The CS110 project is composed of five graded parts and one that
you can complete after the course ends. These components are listed in this
document with a very high-level overview. Each of them will have its
own detailed description that you will read once a milestone ends
and a new one starts.
- Requirements assignment is here obsolete.
- You and your client must clearly articulate the
site's goals. Are you trying to persuade, inspire,
inform, debunk, delude, and so on.
- Describe the audience:
- who is a typical visitor, why is she visiting,
what is she looking for, what is her background?
- What is the subject matter?
- Focus, focus! You can't provide everything to
- Estimate resources and time, so you can plan
- Be precise!
- How will you meet the requirements?
- Be very explicit: leave nothing unspoken or
- PLAN the work: determine all the tasks, assign them,
and set deadlines for each.
- Provide a listing of all directories and files. This
can be done just like the computer would. This allows
your partner to link to files you're creating, and vice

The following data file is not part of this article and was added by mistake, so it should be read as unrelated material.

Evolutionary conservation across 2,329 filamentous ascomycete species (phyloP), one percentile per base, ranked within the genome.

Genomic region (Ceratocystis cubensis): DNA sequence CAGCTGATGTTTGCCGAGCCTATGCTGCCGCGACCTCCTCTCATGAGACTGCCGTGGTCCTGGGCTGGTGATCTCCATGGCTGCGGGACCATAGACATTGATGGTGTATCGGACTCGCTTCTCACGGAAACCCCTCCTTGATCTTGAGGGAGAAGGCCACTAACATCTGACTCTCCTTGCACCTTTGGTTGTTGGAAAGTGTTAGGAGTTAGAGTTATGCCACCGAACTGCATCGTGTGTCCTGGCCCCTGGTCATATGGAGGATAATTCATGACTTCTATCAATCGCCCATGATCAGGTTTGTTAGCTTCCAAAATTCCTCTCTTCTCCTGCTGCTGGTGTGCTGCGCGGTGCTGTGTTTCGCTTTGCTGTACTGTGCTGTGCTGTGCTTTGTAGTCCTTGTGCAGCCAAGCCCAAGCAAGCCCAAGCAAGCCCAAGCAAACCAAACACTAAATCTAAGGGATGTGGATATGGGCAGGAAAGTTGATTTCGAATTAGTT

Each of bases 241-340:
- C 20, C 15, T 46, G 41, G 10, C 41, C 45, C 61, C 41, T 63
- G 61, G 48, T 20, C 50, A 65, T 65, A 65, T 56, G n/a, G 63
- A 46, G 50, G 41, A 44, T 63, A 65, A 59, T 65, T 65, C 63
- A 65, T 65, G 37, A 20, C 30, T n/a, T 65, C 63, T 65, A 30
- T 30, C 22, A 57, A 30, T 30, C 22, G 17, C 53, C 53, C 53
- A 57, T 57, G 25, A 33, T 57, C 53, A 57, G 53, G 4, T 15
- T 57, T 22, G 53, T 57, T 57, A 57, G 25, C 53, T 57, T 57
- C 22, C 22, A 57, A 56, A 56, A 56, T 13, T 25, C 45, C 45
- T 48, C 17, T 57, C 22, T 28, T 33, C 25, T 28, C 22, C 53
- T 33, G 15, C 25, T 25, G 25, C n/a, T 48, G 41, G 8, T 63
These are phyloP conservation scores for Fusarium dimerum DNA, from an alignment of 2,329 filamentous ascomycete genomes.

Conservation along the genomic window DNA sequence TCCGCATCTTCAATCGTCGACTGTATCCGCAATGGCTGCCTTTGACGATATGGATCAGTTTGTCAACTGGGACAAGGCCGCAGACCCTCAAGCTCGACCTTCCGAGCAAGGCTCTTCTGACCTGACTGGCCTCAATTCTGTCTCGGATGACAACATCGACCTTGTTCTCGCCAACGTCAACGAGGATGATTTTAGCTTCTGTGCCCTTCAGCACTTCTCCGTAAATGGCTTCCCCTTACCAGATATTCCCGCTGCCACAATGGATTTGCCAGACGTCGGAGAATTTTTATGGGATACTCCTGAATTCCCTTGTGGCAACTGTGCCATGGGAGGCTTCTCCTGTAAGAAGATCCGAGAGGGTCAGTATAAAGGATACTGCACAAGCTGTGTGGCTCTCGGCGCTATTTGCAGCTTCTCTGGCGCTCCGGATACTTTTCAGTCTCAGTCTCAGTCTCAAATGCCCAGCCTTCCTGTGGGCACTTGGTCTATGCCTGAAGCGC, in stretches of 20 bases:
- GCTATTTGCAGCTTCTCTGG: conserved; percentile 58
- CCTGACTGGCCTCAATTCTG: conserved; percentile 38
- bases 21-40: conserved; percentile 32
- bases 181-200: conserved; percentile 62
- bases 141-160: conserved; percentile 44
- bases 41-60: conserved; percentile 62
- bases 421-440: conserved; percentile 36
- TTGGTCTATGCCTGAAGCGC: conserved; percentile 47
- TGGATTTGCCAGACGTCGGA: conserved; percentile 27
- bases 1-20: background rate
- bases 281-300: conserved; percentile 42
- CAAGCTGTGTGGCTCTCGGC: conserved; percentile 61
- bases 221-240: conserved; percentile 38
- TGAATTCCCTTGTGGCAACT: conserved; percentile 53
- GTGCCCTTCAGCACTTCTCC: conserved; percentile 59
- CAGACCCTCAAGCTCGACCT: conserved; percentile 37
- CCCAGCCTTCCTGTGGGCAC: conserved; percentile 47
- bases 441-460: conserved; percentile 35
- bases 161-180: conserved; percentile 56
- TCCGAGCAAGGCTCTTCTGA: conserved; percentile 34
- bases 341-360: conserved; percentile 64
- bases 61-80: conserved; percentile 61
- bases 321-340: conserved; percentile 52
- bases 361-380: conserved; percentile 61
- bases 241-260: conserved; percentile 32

- This is also a co-authored paper, written in HTML, as
long as necessary.
- The first version ("beta" version) of your web
site, all contained within a folder called "beta."
- Also, a
changes.html document that explains changes
you made to your design, and tells us where your "start"
page is. This is outside your beta folder.
- Ideally, you will have divided the work well so that
you can work largely independently.
- However, keep in touch with each other and ensure that
each partner is meeting her deadlines. Support one
another and help without interfering.
- Have others test your site and objectively evaluate
- Write a short document about the feedback obtained
and the changes made.
- Implement (and document) the changes described in your testing
document and other problems you've found.
- The finished code is all contained in a folder called
- This is your final version.
- Short (9-10 minute) presentation describing your web
site, touching on all the features you've developed over
the semester: how you tailored it for your target
audience, your content, your navigation, and any fancy
- Cover your design decisions: why you did things
the way you did.
- You'll want to have good presentation skills and
smoothly interact with your partner.
- PLTC has special tutors for this. We will
provide you with opportunities to practice with them.
- Make sure you give the finished site to your
- Clients will have to arrange with their own ISP.
- Think about how the audience will find the site. Who
links to it? Your clients might need to advertise the site
in blogs, Facebook posts, Tumblr, Twitter, etc., so that
the number of links pointing to the new website grows over time.